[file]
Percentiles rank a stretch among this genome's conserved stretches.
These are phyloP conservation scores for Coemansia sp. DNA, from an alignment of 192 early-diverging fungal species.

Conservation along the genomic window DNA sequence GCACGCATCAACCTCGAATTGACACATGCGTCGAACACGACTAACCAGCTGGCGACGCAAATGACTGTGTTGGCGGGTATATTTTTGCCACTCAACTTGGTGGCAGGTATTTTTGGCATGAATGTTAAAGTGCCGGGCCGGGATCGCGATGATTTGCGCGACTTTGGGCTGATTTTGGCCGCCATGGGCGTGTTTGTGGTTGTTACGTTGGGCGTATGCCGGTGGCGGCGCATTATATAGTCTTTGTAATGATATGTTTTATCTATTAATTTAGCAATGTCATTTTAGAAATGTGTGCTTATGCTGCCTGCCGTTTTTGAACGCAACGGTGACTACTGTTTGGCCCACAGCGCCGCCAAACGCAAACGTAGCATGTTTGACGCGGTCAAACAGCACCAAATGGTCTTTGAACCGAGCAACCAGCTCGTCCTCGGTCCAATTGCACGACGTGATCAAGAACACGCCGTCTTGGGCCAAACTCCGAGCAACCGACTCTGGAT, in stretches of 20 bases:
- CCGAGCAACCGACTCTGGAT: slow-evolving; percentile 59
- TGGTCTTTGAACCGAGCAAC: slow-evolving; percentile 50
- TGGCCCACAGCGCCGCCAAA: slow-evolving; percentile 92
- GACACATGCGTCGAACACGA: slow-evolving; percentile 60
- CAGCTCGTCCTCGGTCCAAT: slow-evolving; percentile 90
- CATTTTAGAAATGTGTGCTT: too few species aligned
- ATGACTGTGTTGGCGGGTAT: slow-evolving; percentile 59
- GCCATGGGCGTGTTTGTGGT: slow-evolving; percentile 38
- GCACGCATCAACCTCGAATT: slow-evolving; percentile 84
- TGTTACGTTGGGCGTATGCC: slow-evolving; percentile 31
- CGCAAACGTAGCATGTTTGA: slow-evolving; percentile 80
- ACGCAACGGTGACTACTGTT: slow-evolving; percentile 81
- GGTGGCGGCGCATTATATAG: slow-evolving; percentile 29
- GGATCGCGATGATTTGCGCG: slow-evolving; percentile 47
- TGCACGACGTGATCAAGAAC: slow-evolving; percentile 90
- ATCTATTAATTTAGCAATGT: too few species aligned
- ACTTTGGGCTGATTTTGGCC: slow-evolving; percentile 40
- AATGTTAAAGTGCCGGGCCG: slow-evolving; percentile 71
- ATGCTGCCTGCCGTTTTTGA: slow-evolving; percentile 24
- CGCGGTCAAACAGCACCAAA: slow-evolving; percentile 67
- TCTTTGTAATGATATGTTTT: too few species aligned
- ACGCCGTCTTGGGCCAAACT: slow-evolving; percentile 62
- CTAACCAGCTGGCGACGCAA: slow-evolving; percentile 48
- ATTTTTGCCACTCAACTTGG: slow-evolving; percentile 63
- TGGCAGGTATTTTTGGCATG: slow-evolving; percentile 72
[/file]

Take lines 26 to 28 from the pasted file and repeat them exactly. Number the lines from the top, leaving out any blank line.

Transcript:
- CTAACCAGCTGGCGACGCAA: slow-evolving; percentile 48
- ATTTTTGCCACTCAACTTGG: slow-evolving; percentile 63
- TGGCAGGTATTTTTGGCATG: slow-evolving; percentile 72